To what extent are our ports implementing a cooperation concept? Professor Frank Ordemann and Professor Jan Ninnemann give their opinions on this.
Ordemann:From my perspective, this is the only true solution.
Ninnemann: In the container segment, closer cooper-ation between the ports of Hamburg, Bremen/Bremer-haven and Wilhelmshaven is only part of the solution. Hamburg and Bremerhaven, in particular, face a wide range of challenges, which the terminal operators have to address independently first of all. This includes handling costs, which are significantly higher with simultaneously lower productivity compared to competitors in Rotterdam and Antwerp.
LOGISTICS PILOT: LOGISTICS PILOT: In what areas is the cooperation concept clearly evident to you, and what measures do you think would need to be stepped up in the coming months in order to further intensify this cooperation?
Ordemann: Port cooperation, as I understand it, is an operational collaboration between the container terminals of our three major container ports; this is something that is not yet evident to me at all. To my knowledge, talks initiated in 2020 between the terminal companies and the relevant politicians, who became involved later, are on hold. The first step towards such cooperation is recognition by the decision-makers involved that all three ports would benefit from this. What’s more, that each individual port will gain greater market share in competition with the western ports proceeding this way than if they were to continue “business as usual”. This is the most important realisation that those responsible for ports need to come to first and foremost. I have my doubts as to whether this is the case for everyone as it stands. Moving on from there, everything can be implemented in line with the seven steps I outlined in my 2020 study on this subject, or via other means. But those are the specifics.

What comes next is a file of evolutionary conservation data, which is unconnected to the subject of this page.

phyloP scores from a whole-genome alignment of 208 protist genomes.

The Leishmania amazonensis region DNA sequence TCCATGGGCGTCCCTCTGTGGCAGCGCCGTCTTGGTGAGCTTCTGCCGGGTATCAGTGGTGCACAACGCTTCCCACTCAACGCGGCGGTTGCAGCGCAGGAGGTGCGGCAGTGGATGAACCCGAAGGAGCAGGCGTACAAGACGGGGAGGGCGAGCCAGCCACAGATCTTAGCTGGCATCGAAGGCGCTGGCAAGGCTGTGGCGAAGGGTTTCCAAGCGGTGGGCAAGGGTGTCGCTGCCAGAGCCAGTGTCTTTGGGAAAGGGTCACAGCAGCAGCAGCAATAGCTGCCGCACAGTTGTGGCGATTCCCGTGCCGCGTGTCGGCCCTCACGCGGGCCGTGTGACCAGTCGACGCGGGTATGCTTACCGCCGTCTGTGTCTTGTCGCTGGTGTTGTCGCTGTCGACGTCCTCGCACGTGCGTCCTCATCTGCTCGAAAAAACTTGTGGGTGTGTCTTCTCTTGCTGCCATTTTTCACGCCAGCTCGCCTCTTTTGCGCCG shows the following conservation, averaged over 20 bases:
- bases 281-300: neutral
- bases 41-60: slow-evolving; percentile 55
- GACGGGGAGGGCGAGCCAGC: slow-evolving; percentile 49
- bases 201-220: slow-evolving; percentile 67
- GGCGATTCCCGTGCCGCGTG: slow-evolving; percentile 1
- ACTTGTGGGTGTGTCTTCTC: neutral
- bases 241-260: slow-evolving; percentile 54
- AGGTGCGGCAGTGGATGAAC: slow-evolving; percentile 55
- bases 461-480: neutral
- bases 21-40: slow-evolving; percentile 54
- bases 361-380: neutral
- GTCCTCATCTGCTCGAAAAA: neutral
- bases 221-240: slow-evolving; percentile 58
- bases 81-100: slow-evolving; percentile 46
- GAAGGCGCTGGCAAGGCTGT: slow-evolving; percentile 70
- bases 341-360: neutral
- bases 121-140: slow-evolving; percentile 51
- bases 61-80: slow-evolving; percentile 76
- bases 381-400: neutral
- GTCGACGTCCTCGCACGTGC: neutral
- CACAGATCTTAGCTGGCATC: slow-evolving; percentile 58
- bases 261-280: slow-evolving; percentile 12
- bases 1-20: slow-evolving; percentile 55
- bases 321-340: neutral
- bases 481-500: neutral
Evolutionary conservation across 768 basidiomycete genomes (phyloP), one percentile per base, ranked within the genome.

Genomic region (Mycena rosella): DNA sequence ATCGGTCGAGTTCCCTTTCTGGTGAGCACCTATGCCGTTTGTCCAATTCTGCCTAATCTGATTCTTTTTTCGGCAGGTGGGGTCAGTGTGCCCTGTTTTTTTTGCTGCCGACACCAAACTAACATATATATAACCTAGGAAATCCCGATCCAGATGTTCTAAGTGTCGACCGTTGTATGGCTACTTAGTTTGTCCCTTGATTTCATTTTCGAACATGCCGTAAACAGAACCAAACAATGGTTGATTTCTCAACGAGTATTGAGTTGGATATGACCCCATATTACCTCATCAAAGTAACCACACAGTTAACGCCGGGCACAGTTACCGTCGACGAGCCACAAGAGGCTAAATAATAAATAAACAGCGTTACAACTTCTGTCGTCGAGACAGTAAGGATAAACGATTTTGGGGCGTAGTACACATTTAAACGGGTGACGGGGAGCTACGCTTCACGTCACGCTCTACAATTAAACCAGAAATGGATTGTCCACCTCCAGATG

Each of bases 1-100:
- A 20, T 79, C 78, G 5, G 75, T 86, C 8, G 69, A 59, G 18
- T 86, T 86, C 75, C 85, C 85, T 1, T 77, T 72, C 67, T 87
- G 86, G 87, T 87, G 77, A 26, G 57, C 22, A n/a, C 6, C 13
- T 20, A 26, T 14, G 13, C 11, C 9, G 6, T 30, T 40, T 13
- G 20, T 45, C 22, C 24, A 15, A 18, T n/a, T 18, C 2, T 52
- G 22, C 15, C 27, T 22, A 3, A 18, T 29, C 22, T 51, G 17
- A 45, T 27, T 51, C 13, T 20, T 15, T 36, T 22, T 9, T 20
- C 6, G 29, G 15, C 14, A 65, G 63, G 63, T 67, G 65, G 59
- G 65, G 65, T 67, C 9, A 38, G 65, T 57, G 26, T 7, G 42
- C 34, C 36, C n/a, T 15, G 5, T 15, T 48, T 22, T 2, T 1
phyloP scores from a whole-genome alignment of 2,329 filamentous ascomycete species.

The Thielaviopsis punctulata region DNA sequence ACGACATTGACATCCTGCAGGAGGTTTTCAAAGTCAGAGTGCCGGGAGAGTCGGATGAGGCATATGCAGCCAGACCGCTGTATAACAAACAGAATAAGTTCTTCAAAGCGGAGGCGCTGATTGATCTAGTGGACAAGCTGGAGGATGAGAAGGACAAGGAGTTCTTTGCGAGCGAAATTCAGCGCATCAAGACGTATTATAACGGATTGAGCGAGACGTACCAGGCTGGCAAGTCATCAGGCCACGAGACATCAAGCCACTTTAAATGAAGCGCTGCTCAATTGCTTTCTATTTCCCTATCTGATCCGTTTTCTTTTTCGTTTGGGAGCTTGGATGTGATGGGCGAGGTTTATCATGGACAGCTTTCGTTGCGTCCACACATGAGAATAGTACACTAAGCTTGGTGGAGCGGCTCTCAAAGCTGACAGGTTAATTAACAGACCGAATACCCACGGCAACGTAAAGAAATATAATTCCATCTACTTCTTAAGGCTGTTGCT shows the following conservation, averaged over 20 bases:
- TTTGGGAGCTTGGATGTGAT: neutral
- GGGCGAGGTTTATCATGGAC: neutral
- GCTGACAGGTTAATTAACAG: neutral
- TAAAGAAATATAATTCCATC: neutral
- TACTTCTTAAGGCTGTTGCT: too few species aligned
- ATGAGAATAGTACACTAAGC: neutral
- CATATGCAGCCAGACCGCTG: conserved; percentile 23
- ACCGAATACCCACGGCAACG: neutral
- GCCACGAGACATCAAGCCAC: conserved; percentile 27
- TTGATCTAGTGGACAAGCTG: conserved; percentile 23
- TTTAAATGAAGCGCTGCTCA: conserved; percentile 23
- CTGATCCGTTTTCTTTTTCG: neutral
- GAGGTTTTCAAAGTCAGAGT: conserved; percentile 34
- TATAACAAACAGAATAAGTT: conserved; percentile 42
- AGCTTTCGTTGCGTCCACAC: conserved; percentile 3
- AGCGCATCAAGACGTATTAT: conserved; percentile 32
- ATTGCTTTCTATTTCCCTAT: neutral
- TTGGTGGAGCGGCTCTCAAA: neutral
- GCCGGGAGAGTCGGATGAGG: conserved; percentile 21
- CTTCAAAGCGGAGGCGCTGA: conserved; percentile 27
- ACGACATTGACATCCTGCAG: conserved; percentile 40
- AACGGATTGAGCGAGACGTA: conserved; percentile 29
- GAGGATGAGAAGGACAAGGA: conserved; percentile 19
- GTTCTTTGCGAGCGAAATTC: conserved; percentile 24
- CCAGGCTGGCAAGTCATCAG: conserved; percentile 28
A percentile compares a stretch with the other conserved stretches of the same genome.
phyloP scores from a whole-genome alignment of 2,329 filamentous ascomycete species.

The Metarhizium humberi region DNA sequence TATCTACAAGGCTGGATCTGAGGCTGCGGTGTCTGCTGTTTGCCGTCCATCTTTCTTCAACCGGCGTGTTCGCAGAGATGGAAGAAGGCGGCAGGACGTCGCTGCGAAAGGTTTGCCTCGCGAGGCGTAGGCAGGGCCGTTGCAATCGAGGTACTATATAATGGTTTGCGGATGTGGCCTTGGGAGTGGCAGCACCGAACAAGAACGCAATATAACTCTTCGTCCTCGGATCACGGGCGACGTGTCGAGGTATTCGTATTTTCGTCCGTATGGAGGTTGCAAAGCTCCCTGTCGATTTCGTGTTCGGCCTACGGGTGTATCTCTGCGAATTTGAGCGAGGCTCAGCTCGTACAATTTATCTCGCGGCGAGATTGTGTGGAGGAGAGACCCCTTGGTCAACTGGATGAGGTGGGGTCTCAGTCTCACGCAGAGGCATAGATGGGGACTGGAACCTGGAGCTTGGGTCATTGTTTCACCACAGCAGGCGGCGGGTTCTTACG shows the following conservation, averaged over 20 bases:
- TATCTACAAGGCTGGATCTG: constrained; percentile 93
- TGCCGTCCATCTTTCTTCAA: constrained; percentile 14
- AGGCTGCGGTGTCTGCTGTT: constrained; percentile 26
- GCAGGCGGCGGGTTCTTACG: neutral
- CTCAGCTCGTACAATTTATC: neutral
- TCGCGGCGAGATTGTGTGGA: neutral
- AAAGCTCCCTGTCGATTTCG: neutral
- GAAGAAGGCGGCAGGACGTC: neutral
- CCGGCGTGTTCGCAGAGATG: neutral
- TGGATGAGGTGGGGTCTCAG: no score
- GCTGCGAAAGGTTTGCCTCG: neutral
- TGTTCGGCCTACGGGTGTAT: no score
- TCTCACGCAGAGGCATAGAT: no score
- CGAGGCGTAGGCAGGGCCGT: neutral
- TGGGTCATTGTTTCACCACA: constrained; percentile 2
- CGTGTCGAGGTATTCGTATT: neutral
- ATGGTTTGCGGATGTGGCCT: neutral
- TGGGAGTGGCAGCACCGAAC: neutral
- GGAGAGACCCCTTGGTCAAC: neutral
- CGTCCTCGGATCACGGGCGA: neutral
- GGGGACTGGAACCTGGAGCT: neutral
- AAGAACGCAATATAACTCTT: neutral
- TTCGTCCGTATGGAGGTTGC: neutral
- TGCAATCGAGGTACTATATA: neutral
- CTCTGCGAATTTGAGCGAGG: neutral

Ninnemann: The cooperation concept is primarily developing in alternative cargo segments outside container transport. German seaports are rightly regarded as the engine of energy transition. In order to meet the challenges that this entails as best possible, it is necessary to employ all resources at all German ports in close cooperation. This applies, amongst other things, to the import of green energy – for example, hydrogen or hydrogen derivatives such as ammonia – or to the creation of capacities to achieve the expansion targets for offshore wind energy.
“Port cooperation, as I understand it, […]
is not yet evident at all.”
Prof. Frank Ordemann, Head of the Institute for Logistics Management at Ostfalia University of Applied Sciences in Salzgitter. In 2020, he wrote a study on seaport cooperation between North German ports entitled “German ports miss competitive opportunities”.